Monday, November 12, 2007

More about Georgia rock piles.

Have we seen this (h/t Tim MacSweeney)?

I paricularly like this quote:
"...It is clear to all reasearchers of piled rock features that the variety of features encountered reflects differing aspects of functional and cultural affiliation. No one questions that some are pre-historic and some are historic, or that some are mortuary and others are simple discard piles. The problem is sorting out the types..."

Wait! It gets better:
"...One startling discovery was the recovery a small "superball" about 40cm below the top of rock pile 4. This obviously modern artifact illustrates how quickly an artifact can work its way through a rock pile...."


pwax said...

It is infuriating reading this and watching the author tip-toe along the edge of realizing that historic period Indians have continued spiritual practices from the past. Instead he draws a sharp distinction between the spiritual and the non-spritual, equating it with the line between pre-historic and historic aged rock piles. ARGGGH!

Geophile said...

It's old, though. Maybe the USET resolution, along with work like your blog, will shake those assumptions and others like them.

JimP said...

I agree with you Peter. He writes with the assumption that contact period rock piles are worthless. Even more bigoted is the idea that the only sites of Indian origin that are of any interest or significance are those that are pre-historic.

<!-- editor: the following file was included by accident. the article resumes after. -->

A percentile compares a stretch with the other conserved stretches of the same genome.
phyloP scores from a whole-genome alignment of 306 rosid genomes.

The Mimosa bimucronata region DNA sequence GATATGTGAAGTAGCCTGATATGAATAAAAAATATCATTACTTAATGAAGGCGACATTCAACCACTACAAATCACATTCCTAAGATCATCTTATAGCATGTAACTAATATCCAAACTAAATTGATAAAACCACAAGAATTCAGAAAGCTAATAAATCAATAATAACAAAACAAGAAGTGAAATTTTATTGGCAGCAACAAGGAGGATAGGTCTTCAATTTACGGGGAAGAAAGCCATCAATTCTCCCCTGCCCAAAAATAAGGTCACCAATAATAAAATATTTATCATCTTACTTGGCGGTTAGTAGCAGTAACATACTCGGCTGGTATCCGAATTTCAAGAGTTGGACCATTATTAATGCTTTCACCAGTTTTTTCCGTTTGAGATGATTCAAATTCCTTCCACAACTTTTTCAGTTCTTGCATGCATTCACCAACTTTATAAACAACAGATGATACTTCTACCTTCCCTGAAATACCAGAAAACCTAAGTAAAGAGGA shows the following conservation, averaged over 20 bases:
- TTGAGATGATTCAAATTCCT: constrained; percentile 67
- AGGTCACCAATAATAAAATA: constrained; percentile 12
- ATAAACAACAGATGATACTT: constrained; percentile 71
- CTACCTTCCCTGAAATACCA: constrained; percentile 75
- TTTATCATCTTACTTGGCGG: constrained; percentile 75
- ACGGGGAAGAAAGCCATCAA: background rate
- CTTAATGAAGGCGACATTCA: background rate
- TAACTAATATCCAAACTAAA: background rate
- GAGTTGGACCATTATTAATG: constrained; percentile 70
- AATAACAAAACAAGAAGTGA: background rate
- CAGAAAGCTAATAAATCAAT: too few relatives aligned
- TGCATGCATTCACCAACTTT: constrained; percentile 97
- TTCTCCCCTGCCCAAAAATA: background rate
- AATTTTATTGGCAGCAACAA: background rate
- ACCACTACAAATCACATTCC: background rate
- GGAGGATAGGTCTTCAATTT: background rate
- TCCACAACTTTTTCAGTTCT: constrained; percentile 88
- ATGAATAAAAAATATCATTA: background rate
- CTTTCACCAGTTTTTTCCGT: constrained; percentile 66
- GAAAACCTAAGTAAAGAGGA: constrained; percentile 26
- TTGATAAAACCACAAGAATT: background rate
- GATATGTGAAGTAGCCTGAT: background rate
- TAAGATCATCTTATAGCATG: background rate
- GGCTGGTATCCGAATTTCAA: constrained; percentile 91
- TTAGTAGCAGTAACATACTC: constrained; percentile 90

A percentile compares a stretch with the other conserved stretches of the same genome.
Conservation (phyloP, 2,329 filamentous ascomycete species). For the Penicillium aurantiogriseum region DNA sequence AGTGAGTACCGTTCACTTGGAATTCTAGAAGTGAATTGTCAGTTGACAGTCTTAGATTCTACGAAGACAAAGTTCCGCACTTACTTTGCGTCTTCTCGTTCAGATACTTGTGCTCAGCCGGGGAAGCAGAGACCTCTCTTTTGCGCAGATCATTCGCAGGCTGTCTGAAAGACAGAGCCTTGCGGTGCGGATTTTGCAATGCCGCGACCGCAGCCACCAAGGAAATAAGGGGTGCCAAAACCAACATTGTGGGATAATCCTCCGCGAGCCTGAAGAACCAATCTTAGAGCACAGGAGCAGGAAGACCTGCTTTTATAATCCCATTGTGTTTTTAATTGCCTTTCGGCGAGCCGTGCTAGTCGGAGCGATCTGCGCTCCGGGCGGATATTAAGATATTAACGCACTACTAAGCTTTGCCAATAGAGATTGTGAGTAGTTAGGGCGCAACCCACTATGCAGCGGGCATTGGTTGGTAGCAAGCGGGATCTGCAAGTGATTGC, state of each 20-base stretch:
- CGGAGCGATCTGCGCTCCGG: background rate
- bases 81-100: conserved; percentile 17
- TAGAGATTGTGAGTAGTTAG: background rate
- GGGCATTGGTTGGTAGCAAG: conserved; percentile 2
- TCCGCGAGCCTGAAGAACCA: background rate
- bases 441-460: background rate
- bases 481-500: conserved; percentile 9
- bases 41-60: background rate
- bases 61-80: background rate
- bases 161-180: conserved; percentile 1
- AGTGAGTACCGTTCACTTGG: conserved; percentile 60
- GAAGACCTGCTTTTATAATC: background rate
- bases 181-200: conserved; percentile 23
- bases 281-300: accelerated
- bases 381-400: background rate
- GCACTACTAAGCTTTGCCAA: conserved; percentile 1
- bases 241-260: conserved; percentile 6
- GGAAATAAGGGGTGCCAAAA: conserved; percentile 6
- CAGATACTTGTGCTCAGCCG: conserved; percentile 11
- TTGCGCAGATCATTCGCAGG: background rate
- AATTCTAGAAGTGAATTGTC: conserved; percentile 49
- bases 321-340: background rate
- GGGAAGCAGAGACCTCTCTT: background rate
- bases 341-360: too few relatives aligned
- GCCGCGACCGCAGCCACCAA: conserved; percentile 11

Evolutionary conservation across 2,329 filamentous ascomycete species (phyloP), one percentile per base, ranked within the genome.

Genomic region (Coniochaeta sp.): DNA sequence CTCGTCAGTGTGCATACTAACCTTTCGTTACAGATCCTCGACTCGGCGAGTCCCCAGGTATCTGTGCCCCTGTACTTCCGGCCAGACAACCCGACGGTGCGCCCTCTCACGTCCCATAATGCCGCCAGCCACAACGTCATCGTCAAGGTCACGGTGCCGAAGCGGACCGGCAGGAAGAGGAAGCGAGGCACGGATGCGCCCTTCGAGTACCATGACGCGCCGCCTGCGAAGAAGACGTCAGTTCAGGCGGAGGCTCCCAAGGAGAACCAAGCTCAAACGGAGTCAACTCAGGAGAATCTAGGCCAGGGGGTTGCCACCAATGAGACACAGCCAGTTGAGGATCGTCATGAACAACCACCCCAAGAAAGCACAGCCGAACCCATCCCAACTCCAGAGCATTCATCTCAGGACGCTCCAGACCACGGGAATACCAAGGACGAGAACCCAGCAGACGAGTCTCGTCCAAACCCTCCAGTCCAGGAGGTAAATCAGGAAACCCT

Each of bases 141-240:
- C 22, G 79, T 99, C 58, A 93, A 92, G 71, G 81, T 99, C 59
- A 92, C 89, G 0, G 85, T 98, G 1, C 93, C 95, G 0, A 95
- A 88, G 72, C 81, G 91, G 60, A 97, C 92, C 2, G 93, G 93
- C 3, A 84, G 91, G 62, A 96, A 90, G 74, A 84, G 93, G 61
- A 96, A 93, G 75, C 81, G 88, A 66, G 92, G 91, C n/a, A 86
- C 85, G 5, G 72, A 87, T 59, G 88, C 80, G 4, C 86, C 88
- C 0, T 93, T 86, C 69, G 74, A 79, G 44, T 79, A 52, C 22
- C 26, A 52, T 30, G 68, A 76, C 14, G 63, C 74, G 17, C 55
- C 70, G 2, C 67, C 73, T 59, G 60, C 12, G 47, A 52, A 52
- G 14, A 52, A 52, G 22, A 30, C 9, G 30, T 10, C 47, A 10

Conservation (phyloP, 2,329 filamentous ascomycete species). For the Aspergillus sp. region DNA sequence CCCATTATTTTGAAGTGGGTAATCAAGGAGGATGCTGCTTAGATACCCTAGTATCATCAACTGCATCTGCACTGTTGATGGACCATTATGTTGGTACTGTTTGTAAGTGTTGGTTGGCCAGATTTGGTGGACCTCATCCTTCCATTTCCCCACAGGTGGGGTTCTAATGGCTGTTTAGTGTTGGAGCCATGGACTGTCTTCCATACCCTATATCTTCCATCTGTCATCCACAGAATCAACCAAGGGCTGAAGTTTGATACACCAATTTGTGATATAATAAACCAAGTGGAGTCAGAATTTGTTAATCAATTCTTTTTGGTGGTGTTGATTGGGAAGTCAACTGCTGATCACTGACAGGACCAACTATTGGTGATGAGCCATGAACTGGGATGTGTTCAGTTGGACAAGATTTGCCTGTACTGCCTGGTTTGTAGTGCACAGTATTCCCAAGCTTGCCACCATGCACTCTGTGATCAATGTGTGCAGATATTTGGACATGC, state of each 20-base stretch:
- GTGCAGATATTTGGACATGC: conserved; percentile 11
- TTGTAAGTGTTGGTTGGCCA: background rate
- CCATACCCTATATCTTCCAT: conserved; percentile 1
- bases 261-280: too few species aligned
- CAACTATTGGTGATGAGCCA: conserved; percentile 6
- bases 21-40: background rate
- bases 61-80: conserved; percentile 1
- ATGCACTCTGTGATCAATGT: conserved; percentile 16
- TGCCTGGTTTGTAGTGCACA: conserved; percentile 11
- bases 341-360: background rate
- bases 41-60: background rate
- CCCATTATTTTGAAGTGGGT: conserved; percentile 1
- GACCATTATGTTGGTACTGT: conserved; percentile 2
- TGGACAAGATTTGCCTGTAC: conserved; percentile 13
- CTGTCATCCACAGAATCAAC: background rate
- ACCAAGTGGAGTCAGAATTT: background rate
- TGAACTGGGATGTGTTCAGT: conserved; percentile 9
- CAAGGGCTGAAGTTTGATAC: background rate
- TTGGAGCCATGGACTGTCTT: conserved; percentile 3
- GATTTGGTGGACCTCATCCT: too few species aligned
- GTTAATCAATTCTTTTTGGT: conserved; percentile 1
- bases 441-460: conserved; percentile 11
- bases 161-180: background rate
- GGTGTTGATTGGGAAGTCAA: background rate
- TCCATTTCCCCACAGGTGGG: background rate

JimP said...

And what's up with this statement:

"While zoomorphic patterns would suggest an aboriginal origin, other patters, such as circles would not."

Huh? Indians didn't know about circles?

Anonymous said...

Tim McSweeney's link to the Gresham article brought back a lot of memories, because I obtained a copy of this issue nearly ten years ago, at the same time I also got a copy of the 1962 Smith article on the aboriginal stone walls in Georgia and Alabama.

Gresham is a denier of the antiquity of the stone mounds or cairns in the South. For years he had an ongoing battle with Patrick Garrow, a contract archaeologist of a large firm, who accepted the antiquity of cairns at sites like the Parks-Strickland mound site. You can read some of this at: Garrow wrote some interesting reports justifying the prehistoric origin of the cairns, and I referred to one or two of these in an article I wrote on cairns for the NEARA Journal three or four years ago (maybe more?)